The environment is a major issue in every nation surveyed, with at least half in all countries considering global climate change a serious or very serious problem. But the intensity of that concern varies widely, and divides along ideological lines in the U.S. and across the Atlantic. A majority of respondents in most countries feel that protecting the environment should be made a priority, even if doing so results in job loss or less economic growth. But that support has eroded somewhat over the last three years during the global recession. International publics are more ambivalent about individual sacrifice to protect the environment. In less than a third of the countries do majorities agree that people should be willing to pay higher prices in order to address global climate change.
Prioritizing the Environment
In 19 of 22 nations, majorities believe that protecting the environment should be given priority, even if it results in slower economic growth and loss of jobs.
Indians are the most likely to support protecting the environment despite the potential cost; 86% hold that view. The Chinese are also among the most likely to agree (80%) that protecting nature should be given priority. Similarly, about eight-in-ten people in South Korea, Brazil and Kenya concur that protecting the environment trumps economic expansion and employment.
Some 62% of U.S. respondents feel that efforts to protect the environment should be made, even if doing so slows growth and leads to the disappearance of some jobs.
Of those nations surveyed, Jordan (42%), Egypt (43%) and Pakistan (44%) are the least likely to agree that the environment should be protected, despite the potential cost.
Concern About Climate Change
In most countries – again 19 of the 22 surveyed – at least three-quarters of the population perceive global climate change as a serious or very serious problem. But publics differ in just how much they are worried.
Brazilians show the greatest intensity of concern about global warming by far, with 85% reporting that climate change is very serious. Anxiety regarding climate change is also high in Turkey, where 74% of the population is very worried, as are large portions of the population in Lebanon (71%), South Korea (68%) and Mexico (68%).
The U.S. and China, the world’s two greatest emitters of carbon dioxide, are relatively less troubled by global warming, with only 37% of Americans and 41% of Chinese saying it is a very serious challenge. The lowest intensity of concern is in Pakistan (22%) and Poland (31%).
An Ideological Divide
Intensity of views about climate change divide along partisan lines in the U.S. Over half of Democrats (56%) say it is a very serious problem. And nearly a third of independents (32%) agree. But only 18% of Republicans are this concerned. More than one-in-four Republicans (28%) think climate change is not a problem at all, while only 3% of Democrats hold this view.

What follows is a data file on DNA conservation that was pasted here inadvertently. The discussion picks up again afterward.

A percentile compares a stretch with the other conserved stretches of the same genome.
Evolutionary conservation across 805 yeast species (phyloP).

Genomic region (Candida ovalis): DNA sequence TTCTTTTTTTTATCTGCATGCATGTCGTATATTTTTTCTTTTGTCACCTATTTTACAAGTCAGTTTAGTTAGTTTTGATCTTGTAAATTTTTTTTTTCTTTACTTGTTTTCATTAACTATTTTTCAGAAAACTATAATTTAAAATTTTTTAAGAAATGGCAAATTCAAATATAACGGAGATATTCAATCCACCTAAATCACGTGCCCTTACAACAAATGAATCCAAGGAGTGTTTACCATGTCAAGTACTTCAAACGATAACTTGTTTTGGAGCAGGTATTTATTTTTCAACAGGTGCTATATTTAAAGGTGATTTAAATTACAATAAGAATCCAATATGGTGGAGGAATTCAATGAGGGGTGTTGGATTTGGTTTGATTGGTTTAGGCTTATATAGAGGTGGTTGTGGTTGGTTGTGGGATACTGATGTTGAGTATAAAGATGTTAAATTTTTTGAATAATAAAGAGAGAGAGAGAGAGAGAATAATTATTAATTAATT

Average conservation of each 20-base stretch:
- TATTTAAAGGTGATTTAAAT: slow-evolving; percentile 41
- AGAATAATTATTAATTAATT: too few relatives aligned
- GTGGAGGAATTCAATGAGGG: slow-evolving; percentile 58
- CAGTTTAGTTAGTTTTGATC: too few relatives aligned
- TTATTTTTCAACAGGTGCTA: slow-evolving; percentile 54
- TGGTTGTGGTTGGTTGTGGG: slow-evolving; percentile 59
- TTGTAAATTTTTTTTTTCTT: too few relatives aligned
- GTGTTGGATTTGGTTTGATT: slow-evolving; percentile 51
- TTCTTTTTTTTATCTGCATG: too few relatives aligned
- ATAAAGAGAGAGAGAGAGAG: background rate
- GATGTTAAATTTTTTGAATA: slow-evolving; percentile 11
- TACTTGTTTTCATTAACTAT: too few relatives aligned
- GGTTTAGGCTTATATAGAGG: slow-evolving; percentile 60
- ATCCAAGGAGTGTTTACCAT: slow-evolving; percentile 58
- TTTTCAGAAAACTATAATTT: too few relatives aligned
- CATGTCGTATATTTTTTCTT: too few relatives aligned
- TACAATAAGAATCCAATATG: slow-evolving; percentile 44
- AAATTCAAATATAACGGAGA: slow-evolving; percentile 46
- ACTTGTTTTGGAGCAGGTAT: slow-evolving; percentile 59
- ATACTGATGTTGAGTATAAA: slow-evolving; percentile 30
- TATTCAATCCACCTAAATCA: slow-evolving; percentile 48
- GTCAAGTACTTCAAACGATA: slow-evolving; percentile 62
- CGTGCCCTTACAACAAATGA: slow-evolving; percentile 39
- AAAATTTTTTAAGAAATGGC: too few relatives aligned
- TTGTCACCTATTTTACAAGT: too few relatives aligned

In Western Europe, as in the U.S., people who identify themselves as being on the political left are more likely than those on the right to be very concerned about climate change, with left-wing Germans the most concerned. The greatest ideological rift is in the U.S., where a 30-percentage-point gap exists between conservatives and liberals. Conservative Europeans are far more concerned about climate change than are conservative Americans.
The overall high level of concern about this issue around the world is consistent with previous Pew Global Attitudes research. In 2009, when asked about global warming, majorities in all 25 nations included in that survey rated this issue a serious concern.6
Nonetheless, the intensity of sentiment has declined notably in several countries over the last few years, especially in relatively wealthy nations such as Japan, where 78% were very worried in 2007, compared with 58% now. Similarly, 70% said they were very concerned in Spain three years ago, while just 50% feel this way today.
On the other hand, concerns have grown in several developing nations over the last few years. This is especially true in Lebanon, where 41% were very worried in 2007, compared with 71% in 2010.
Pay Higher Prices
Despite the general consensus that the environment should be protected, even to the detriment of economic growth, publics are divided about whether individuals should pay higher prices specifically to address climate change. In only seven of the 22 countries surveyed do majorities think consumers should pay more to slow atmospheric warming.
Even though the Chinese are less likely than most other publics to consider global warming a very serious problem, they are by far the most willing (91%) to see prices rise to cope with this challenge. Indians (73%) and South Koreans (71%) agree. In comparison, Jordanians (21%), Pakistanis (20%) and Egyptians (20%) are the least willing pay more.
Among Americans, the majority (58%) do not believe that people should be willing to pay more of the bill to cope with climate change. Only 38% of Americans are willing to ante up more. In this sentiment, people in the U.S. are out of step with the world. In most of the countries surveyed people are more likely than Americans to be willing to pay for efforts to slow global warming.
However, willingness to pay more to deal with climate change fell in Pakistan (16 percentage points), France (12 points), and Nigeria (10 points) between 2009 and 2010.